Reviewed by Colin Jacobson (January 31, 2022)
When we last saw Wes Anderson, he directed an animated tale, 2018’s Isle of Dogs. With 2021’s The French Dispatch, Anderson returns to live-action material for the first time since 2014’s Grand Budapest Hotel.
Arthur Howitzer Jr. (Bill Murray) acts as the publisher of a magazine called The French Dispatch. When he dies suddenly, the remaining staff puts together a farewell issue.
Per Arthur’s wishes, this final release reuses favorite articles from prior printings as well as a look at the town from which the periodical emanates. These include “The Cycling Reporter”, “The Concrete Masterpiece”, “Revisions to a Manifesto” and “The Private Dining Room of the Police Commissioner”, all of which come to life on screen.
25 years and 10 feature films into his career, Anderson has created a firm image that he shows no desire to shake. Whereas some directors might attempt to broaden their horizons and create movies with some variety, Anderson seems content to stay in his wheelhouse.
Superficially, Anderson actually takes on a wide range of topics and genres. However, he bludgeons each and every one of these into “Wes Anderson Movie” territory, so no matter what subject matter he approaches, a substantial sense of sameness results.
Anderson’s dedicated cult likely regards this as a good thing. I suspect Anderson’s insular refusal to expand past his signature whimsical style limits his overall appeal, but he probably doesn’t care.
While I respect Anderson’s refusal to “sell out”, I really wish he’d stretch his legs, especially because he appears to go further down the “Wes Anderson Movie” rabbit hole with each new film.
Dispatch does expand Anderson’s horizons in one way, as I believe it offers his first anthology. While his other efforts follow actual “main characters” and a central plot, this one splits into a series of vignettes.
That approach might work if Anderson found much of actual interest to explore here. However, even though none of the various stories fills a lot of space, all feel underdrawn and overwritten.
Oh boy, does Anderson lather on florid prose here! Granted, some of this makes sense since the movie revolves around articles in a magazine, but nonetheless, the stilted, chronically “scripted” nature of the dialogue becomes a drag.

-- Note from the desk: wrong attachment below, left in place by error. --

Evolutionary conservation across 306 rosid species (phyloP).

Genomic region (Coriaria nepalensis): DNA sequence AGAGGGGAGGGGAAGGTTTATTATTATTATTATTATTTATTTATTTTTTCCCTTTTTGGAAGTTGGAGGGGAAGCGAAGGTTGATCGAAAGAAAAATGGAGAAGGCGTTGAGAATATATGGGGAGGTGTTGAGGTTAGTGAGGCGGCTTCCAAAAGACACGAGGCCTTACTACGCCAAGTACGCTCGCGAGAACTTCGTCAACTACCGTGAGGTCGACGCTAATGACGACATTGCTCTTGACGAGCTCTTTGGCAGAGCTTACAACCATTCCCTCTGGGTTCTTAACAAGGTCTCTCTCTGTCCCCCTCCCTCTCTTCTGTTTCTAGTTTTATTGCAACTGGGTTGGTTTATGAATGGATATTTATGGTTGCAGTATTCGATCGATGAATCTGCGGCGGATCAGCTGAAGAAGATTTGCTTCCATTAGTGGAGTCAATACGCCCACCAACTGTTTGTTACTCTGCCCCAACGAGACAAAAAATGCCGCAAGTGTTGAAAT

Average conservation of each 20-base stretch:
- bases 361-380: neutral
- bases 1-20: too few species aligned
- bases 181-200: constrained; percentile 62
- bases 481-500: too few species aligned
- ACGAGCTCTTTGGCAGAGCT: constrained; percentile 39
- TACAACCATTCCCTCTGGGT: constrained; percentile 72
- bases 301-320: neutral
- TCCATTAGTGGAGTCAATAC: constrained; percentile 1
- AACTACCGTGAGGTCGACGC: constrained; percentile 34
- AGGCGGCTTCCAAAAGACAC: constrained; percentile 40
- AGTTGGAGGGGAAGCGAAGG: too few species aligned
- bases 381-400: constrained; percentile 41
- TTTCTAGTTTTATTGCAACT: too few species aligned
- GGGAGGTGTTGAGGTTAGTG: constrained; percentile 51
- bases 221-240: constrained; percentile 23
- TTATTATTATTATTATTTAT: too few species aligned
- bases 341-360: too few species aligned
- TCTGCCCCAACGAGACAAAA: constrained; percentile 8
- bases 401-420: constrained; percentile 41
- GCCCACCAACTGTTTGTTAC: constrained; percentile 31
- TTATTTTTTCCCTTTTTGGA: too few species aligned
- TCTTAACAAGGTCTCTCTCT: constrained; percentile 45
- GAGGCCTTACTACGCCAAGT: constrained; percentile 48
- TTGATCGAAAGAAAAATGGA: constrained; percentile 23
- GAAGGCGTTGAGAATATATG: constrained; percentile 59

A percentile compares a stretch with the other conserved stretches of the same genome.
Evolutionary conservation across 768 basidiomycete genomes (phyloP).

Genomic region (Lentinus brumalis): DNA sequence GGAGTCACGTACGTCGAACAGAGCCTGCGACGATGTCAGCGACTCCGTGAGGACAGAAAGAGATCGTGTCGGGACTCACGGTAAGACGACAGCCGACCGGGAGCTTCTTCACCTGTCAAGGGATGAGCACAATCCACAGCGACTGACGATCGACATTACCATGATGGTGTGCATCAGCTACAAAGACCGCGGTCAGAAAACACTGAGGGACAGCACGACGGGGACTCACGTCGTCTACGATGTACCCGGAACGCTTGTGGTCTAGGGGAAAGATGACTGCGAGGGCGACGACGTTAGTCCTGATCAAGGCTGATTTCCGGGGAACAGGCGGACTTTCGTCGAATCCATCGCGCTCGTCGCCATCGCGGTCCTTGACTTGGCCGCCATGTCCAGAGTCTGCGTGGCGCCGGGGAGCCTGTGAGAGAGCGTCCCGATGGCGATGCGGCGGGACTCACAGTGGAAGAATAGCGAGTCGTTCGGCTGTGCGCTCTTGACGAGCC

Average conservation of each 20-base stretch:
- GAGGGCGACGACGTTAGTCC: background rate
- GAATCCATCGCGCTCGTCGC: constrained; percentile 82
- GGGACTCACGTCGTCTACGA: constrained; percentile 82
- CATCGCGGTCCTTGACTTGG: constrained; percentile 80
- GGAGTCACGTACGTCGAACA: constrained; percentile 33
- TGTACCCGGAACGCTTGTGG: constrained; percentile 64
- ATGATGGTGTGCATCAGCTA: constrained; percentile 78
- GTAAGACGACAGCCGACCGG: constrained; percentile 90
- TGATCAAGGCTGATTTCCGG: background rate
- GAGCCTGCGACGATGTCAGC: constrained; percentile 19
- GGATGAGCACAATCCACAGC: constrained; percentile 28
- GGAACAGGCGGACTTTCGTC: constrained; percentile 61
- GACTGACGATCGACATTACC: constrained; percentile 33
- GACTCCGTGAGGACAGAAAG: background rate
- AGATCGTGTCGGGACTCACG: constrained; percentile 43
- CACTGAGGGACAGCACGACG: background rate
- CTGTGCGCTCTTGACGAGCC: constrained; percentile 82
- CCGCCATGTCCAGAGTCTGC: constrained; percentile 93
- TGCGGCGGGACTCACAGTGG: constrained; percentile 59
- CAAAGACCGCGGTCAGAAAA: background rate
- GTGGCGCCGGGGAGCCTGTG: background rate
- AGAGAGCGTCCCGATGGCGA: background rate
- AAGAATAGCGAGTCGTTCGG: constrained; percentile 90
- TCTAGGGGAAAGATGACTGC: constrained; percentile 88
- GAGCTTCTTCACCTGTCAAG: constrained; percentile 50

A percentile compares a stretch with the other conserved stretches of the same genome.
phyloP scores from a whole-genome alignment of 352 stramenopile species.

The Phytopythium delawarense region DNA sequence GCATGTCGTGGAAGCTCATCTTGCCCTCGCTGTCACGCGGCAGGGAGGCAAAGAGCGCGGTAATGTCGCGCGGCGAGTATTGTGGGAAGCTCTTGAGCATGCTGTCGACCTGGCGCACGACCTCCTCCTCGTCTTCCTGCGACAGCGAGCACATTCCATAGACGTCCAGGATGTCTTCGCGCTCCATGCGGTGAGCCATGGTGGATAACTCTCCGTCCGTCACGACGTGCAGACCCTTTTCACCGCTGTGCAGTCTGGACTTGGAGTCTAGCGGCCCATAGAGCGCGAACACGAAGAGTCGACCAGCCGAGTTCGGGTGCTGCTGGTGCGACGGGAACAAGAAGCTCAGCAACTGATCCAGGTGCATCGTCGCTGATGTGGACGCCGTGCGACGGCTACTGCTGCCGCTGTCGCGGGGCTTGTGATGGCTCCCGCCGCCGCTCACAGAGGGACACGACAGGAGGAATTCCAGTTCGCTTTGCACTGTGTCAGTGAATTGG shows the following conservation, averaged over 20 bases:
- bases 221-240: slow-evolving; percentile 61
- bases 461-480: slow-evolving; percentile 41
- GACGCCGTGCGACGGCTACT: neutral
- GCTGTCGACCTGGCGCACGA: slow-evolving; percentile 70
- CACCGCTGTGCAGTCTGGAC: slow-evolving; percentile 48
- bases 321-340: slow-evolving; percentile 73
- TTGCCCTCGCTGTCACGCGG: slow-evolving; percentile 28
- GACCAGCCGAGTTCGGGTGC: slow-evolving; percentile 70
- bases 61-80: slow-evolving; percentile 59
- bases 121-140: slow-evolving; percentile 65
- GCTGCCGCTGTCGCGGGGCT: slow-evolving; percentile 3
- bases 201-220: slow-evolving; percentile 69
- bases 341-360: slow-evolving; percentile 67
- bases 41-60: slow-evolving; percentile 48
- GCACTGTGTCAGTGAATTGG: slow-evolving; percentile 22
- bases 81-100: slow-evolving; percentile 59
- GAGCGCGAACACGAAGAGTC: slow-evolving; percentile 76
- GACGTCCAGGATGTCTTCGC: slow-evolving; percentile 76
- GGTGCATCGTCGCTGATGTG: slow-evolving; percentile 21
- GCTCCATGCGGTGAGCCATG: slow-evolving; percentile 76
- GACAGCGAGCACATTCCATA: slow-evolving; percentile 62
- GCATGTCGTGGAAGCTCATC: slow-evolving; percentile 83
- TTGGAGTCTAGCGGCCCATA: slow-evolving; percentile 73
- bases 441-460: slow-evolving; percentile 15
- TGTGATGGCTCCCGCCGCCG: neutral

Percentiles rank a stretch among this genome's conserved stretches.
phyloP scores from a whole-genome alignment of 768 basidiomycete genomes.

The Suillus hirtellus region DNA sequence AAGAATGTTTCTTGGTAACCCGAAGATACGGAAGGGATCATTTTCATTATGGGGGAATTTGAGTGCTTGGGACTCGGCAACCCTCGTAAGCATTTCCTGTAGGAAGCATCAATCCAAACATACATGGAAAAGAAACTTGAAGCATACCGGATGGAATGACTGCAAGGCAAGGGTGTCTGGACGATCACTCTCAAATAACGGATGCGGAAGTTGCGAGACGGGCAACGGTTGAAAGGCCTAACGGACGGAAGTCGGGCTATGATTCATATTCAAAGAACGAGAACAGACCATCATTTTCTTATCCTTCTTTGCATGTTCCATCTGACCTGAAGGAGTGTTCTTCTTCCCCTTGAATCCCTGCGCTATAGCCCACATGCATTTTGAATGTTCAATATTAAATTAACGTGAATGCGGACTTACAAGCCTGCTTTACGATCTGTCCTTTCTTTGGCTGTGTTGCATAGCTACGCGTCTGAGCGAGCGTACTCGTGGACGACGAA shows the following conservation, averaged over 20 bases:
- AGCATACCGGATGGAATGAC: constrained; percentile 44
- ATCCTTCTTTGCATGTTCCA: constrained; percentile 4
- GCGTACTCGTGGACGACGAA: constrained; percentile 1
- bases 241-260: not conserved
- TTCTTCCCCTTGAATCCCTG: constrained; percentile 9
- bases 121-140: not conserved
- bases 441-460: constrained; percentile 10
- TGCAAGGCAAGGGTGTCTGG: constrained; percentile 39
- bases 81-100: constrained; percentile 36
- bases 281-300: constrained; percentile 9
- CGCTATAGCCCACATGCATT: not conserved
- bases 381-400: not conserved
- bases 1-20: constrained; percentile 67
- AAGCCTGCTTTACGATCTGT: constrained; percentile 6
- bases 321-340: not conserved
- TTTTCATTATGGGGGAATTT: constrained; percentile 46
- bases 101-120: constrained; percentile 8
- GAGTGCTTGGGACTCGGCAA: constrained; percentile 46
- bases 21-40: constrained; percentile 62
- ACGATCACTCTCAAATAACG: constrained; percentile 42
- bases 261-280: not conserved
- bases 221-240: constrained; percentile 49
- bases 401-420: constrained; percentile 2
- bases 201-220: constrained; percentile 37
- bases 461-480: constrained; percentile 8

Anderson seems in love with his own quirky talents and indulges himself to the nth degree. Again, most who go into an Anderson movie will understand – and expect – this, so they won’t mind the artificial nature of the dialogue.
Nonetheless, it gets old – for me, at least – and the hollow nature of the individual vignettes doesn’t help. Most run far too long and run out of steam well before they mercifully conclude.
While these elements account for the standard Wes Anderson Movie weaknesses, Dispatch also comes with the standard Wes Anderson Movie positives. As always, the film looks great.
While Anderson’s whimsical sensibility can become oppressive, I can’t deny that he forms stylistically intriguing movies that pay off with intricate and appealing visuals. Dispatch provides a production designer’s dream.
In addition, Anderson gathers his usual assortment of top-notch actors. Indeed, the anthology format means Dispatch features his strongest roster to date, as in addition to Murray, we find Frances McDormand, Benecio Del Toro, Tilda Swinton, Adrien Brody, Jeffrey Wright, Christoph Waltz, Willem Dafoe, Timothée Chalamet, Saoirse Ronan, Edward Norton and others.
Inevitably, however, all find themselves forced to act in the Wes Anderson Style. This means mostly deadpan performances without a hint of naturalism, as all favor Anderson’s preferred tone of theatricality.
All of this cycles back to a basic summary: if you like Wes Anderson movies, you’ll enjoy The French Dispatch, and if you don’t, you won’t. The film seems wholly unlikely to convert anyone new to the Anderson cause.
Credits footnote: I believe Anderson’s “real title” for the film is The French Dispatch of the Liberty, Kansas Evening Sun. However, this seems to get shortened to simply The French Dispatch everywhere, so I opted to follow that convention.